I’ve been looking at a few of the pieces from Michel Camilo and Anthony Jackson this week. Including Caribe and Just Kidding. I may post excepts from those tunes in future. But I decided to start with an excerpt from Not Yet because I think it perfectly encapsulates both Anthony Jackson’s incredible bass playing and Michel Camilo’s wonderful composing.
The bass line is comprised of both improvised sections and fast composed runs. Linking the sections together is extremely technically challenging and it’s fast! Many people don’t think of Anthony Jackson as being the fastest bass player out there, but this performance begs to differ.
What stands out for me is the way he uses the full range of the instrument. Often going from high to very low in the blink of an eye. But always keeping his tone very even with a huge low end sound. His bass lines are always, first and foremost, musical. No matter how technical or not, his musicianship and musicality always shines through.
The title of the book tells you exactly what to expect. There’s very little text in the book, only in the introduction. So, the main part of the book contains page after page of chromatic jazz lines and exercises all written out in the bass clef. There isn’t any bass TAB so it’s a book for readers or for anyone wanting to work on bass clef sight reading. There’s a lot of information and it would take a really long time to play through the entire book.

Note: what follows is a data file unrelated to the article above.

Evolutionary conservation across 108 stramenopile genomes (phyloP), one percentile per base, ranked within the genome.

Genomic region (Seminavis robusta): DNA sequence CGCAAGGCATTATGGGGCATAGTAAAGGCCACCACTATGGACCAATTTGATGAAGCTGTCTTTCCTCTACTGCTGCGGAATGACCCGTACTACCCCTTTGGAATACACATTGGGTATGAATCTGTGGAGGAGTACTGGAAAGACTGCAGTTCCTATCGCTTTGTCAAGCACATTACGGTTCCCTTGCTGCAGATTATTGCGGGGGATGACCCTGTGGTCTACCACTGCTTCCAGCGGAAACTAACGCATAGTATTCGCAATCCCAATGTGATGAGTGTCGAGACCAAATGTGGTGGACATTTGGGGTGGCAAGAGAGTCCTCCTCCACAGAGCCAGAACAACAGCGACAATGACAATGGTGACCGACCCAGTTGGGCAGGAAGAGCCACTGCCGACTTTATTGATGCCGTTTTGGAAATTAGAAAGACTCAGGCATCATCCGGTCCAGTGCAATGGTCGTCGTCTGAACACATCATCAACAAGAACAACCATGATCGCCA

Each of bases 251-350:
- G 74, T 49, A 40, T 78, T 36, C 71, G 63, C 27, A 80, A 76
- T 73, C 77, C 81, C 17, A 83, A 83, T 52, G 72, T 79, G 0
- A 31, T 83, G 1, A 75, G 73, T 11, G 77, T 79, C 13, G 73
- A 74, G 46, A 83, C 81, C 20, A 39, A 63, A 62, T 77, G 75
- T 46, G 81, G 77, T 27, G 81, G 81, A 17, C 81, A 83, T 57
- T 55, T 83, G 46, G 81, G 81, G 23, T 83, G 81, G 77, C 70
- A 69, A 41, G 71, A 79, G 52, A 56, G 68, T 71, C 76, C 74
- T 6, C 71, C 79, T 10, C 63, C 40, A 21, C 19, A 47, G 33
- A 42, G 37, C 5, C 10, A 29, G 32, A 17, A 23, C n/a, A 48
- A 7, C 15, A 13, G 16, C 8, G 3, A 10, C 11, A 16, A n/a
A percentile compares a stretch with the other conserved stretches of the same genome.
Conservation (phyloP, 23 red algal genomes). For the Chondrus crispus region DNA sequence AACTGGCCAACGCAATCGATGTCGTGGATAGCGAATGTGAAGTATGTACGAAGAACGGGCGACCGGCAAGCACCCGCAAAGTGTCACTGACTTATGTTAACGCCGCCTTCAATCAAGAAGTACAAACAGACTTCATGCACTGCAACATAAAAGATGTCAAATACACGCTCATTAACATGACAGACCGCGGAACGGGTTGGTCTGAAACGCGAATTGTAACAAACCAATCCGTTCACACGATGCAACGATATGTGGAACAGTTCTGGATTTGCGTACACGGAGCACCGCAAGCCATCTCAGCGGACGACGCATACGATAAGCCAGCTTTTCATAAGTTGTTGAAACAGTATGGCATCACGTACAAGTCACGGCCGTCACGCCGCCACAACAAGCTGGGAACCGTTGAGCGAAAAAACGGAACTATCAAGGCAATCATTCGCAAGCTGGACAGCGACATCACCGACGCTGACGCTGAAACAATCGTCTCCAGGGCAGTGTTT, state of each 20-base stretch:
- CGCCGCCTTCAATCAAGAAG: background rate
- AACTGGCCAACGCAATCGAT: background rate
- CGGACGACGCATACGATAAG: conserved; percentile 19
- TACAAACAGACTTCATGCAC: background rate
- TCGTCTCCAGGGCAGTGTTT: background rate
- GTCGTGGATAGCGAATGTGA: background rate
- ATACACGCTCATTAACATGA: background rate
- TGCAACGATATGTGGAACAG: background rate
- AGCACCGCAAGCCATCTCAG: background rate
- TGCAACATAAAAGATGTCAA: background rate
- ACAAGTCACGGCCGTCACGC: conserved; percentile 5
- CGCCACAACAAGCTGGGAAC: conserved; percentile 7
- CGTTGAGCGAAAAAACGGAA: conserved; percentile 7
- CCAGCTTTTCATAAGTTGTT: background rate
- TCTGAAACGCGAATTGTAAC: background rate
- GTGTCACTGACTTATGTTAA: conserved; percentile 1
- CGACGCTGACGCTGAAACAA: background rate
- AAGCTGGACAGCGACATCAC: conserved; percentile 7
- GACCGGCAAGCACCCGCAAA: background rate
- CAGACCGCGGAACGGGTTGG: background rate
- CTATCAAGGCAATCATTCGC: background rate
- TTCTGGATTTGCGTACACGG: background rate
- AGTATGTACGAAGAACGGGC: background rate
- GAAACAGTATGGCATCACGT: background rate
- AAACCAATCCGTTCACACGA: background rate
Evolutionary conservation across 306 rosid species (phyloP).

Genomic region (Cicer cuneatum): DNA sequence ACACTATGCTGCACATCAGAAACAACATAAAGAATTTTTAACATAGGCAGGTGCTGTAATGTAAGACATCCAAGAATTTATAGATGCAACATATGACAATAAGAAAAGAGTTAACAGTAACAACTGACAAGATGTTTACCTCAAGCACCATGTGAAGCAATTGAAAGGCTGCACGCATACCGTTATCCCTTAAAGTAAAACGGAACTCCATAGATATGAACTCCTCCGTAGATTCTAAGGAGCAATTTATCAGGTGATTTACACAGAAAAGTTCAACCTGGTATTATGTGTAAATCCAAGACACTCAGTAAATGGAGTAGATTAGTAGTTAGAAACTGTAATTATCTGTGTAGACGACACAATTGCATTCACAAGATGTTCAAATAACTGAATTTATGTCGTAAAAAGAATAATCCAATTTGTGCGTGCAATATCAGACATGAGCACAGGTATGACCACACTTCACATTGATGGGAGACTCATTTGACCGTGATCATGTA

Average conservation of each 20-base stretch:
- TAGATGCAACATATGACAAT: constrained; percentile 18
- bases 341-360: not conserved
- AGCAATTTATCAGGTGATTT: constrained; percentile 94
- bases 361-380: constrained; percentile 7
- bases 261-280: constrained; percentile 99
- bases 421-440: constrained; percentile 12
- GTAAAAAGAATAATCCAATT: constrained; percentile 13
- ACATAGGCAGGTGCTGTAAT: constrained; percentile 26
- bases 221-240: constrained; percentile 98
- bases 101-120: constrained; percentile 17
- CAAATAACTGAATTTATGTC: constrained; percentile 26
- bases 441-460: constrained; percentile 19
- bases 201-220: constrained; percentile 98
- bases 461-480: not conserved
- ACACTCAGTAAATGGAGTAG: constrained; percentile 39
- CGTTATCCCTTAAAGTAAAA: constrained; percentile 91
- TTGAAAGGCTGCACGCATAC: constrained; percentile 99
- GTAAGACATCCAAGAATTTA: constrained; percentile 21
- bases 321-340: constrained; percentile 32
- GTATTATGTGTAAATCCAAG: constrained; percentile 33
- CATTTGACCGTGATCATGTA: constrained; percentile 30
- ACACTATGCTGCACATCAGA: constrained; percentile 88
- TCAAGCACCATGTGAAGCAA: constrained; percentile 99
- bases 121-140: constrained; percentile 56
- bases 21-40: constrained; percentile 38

It was written by the jazz pianist Olegario Diaz. If you’re not familiar with him I would highly recommend checking out some of his albums such as The Skyline Session, Basquiat by Night/Day and Aleph in Chromatic. They’re all available on Spotify and they feature some heavy weights of modern jazz such as Randy Brecker, Bill Stewart, Jeff Tain Watts, James Genus, Nate Smith, Bob Franceschini and Alex Sipiagin.
As mentioned previously, the book has lots of musical examples and exercises and not very much in the way of text and description. What you get is a chord symbol with alterations, such as C-7b5+11, and a very brief description, such as, ARPEGGIOS ROOT, b3, b5,♮7. The rest you’re left to work out for yourself from the notated exercise.
At the end of the video I demonstrated five examples. I choose them more or less at random from a page I was working on in the book. The first two examples that I played were both altered scale patterns in the key of C. Then, the third one I played is probably my favourite of the five. It’s the one I referenced in the paragraph above. It involves playing five note arpeggios over a minor/major chord with a flattened fifth (minor third and a major seventh). The arpeggios start on the root, then on the minor third and then on the flattened fifth.
The fourth and fifth examples uses four note major and minor seventh arpeggios with chromatic approach notes. The fourth exercise is played over a major seventh chord, creating a lydian sound and then the fifth exercise is played over a minor seventh chord.
Warwick Thumb SC 6 string fretless
I’m playing all these examples on my Custom Shop Warwick Thumb SC 6 string fretless. I prefer to use fretless for jazz and melodic playing but I do have to be careful to get the intonation right. So, check out this post if you’re interested in learning more about the instrument.